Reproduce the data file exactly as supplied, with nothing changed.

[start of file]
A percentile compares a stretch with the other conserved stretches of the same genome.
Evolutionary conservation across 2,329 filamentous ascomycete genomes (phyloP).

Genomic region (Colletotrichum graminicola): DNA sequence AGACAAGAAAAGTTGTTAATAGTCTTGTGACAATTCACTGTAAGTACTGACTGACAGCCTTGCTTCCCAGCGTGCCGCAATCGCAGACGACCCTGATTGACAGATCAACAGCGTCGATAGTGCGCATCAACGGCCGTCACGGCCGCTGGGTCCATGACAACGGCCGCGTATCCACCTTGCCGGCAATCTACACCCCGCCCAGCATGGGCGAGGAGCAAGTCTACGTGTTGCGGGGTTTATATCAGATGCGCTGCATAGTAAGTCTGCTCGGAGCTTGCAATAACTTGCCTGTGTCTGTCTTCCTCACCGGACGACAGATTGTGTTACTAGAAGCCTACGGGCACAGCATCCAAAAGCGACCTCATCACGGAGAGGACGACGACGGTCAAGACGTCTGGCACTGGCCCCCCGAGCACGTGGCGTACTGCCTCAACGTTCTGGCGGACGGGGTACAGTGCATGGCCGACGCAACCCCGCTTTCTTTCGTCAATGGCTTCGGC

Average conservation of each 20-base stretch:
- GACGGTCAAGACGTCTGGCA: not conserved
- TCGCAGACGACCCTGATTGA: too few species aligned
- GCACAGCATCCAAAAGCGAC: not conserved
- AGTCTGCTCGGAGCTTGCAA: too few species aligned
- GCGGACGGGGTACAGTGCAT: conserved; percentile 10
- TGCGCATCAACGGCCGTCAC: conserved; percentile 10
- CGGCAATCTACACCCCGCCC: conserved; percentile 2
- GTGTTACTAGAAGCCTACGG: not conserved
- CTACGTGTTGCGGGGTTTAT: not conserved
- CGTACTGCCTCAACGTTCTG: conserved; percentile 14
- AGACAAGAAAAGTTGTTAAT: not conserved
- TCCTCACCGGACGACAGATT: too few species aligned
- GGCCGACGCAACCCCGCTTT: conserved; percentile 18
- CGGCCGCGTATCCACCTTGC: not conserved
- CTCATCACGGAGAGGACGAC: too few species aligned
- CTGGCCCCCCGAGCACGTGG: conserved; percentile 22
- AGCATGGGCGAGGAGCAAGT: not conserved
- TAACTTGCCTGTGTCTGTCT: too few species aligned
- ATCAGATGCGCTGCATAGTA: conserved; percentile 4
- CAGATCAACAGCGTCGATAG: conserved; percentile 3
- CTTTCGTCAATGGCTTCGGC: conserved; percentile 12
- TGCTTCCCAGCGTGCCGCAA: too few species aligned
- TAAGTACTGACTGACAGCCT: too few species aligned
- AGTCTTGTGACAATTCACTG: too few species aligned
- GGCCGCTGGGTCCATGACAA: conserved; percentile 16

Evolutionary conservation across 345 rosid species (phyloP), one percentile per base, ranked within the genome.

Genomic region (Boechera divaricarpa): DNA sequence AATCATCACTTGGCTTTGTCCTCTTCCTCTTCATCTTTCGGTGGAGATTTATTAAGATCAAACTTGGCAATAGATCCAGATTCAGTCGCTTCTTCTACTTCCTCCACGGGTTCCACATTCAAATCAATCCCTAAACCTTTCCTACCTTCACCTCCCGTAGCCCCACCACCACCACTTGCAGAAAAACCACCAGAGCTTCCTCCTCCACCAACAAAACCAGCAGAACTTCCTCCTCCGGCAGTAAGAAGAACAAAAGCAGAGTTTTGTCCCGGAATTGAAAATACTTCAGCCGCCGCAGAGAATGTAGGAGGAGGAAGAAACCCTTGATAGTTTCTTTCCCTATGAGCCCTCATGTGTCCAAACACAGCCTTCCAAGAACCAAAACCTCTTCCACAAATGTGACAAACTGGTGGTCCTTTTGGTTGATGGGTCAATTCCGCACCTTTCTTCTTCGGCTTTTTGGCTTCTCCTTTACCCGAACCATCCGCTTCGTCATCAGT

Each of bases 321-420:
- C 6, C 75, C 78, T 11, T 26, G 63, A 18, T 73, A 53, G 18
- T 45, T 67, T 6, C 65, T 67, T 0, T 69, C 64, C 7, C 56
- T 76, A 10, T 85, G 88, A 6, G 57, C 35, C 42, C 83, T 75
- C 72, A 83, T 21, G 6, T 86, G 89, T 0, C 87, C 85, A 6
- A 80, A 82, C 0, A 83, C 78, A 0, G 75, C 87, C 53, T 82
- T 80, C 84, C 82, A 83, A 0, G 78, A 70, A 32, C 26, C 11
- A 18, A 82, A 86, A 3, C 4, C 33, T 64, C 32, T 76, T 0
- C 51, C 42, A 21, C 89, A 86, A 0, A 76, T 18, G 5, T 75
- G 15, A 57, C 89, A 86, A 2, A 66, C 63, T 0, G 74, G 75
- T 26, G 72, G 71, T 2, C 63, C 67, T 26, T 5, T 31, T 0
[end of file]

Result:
A percentile compares a stretch with the other conserved stretches of the same genome.
Evolutionary conservation across 2,329 filamentous ascomycete genomes (phyloP).

Genomic region (Colletotrichum graminicola): DNA sequence AGACAAGAAAAGTTGTTAATAGTCTTGTGACAATTCACTGTAAGTACTGACTGACAGCCTTGCTTCCCAGCGTGCCGCAATCGCAGACGACCCTGATTGACAGATCAACAGCGTCGATAGTGCGCATCAACGGCCGTCACGGCCGCTGGGTCCATGACAACGGCCGCGTATCCACCTTGCCGGCAATCTACACCCCGCCCAGCATGGGCGAGGAGCAAGTCTACGTGTTGCGGGGTTTATATCAGATGCGCTGCATAGTAAGTCTGCTCGGAGCTTGCAATAACTTGCCTGTGTCTGTCTTCCTCACCGGACGACAGATTGTGTTACTAGAAGCCTACGGGCACAGCATCCAAAAGCGACCTCATCACGGAGAGGACGACGACGGTCAAGACGTCTGGCACTGGCCCCCCGAGCACGTGGCGTACTGCCTCAACGTTCTGGCGGACGGGGTACAGTGCATGGCCGACGCAACCCCGCTTTCTTTCGTCAATGGCTTCGGC

Average conservation of each 20-base stretch:
- GACGGTCAAGACGTCTGGCA: not conserved
- TCGCAGACGACCCTGATTGA: too few species aligned
- GCACAGCATCCAAAAGCGAC: not conserved
- AGTCTGCTCGGAGCTTGCAA: too few species aligned
- GCGGACGGGGTACAGTGCAT: conserved; percentile 10
- TGCGCATCAACGGCCGTCAC: conserved; percentile 10
- CGGCAATCTACACCCCGCCC: conserved; percentile 2
- GTGTTACTAGAAGCCTACGG: not conserved
- CTACGTGTTGCGGGGTTTAT: not conserved
- CGTACTGCCTCAACGTTCTG: conserved; percentile 14
- AGACAAGAAAAGTTGTTAAT: not conserved
- TCCTCACCGGACGACAGATT: too few species aligned
- GGCCGACGCAACCCCGCTTT: conserved; percentile 18
- CGGCCGCGTATCCACCTTGC: not conserved
- CTCATCACGGAGAGGACGAC: too few species aligned
- CTGGCCCCCCGAGCACGTGG: conserved; percentile 22
- AGCATGGGCGAGGAGCAAGT: not conserved
- TAACTTGCCTGTGTCTGTCT: too few species aligned
- ATCAGATGCGCTGCATAGTA: conserved; percentile 4
- CAGATCAACAGCGTCGATAG: conserved; percentile 3
- CTTTCGTCAATGGCTTCGGC: conserved; percentile 12
- TGCTTCCCAGCGTGCCGCAA: too few species aligned
- TAAGTACTGACTGACAGCCT: too few species aligned
- AGTCTTGTGACAATTCACTG: too few species aligned
- GGCCGCTGGGTCCATGACAA: conserved; percentile 16

Evolutionary conservation across 345 rosid species (phyloP), one percentile per base, ranked within the genome.

Genomic region (Boechera divaricarpa): DNA sequence AATCATCACTTGGCTTTGTCCTCTTCCTCTTCATCTTTCGGTGGAGATTTATTAAGATCAAACTTGGCAATAGATCCAGATTCAGTCGCTTCTTCTACTTCCTCCACGGGTTCCACATTCAAATCAATCCCTAAACCTTTCCTACCTTCACCTCCCGTAGCCCCACCACCACCACTTGCAGAAAAACCACCAGAGCTTCCTCCTCCACCAACAAAACCAGCAGAACTTCCTCCTCCGGCAGTAAGAAGAACAAAAGCAGAGTTTTGTCCCGGAATTGAAAATACTTCAGCCGCCGCAGAGAATGTAGGAGGAGGAAGAAACCCTTGATAGTTTCTTTCCCTATGAGCCCTCATGTGTCCAAACACAGCCTTCCAAGAACCAAAACCTCTTCCACAAATGTGACAAACTGGTGGTCCTTTTGGTTGATGGGTCAATTCCGCACCTTTCTTCTTCGGCTTTTTGGCTTCTCCTTTACCCGAACCATCCGCTTCGTCATCAGT

Each of bases 321-420:
- C 6, C 75, C 78, T 11, T 26, G 63, A 18, T 73, A 53, G 18
- T 45, T 67, T 6, C 65, T 67, T 0, T 69, C 64, C 7, C 56
- T 76, A 10, T 85, G 88, A 6, G 57, C 35, C 42, C 83, T 75
- C 72, A 83, T 21, G 6, T 86, G 89, T 0, C 87, C 85, A 6
- A 80, A 82, C 0, A 83, C 78, A 0, G 75, C 87, C 53, T 82
- T 80, C 84, C 82, A 83, A 0, G 78, A 70, A 32, C 26, C 11
- A 18, A 82, A 86, A 3, C 4, C 33, T 64, C 32, T 76, T 0
- C 51, C 42, A 21, C 89, A 86, A 0, A 76, T 18, G 5, T 75
- G 15, A 57, C 89, A 86, A 2, A 66, C 63, T 0, G 74, G 75
- T 26, G 72, G 71, T 2, C 63, C 67, T 26, T 5, T 31, T 0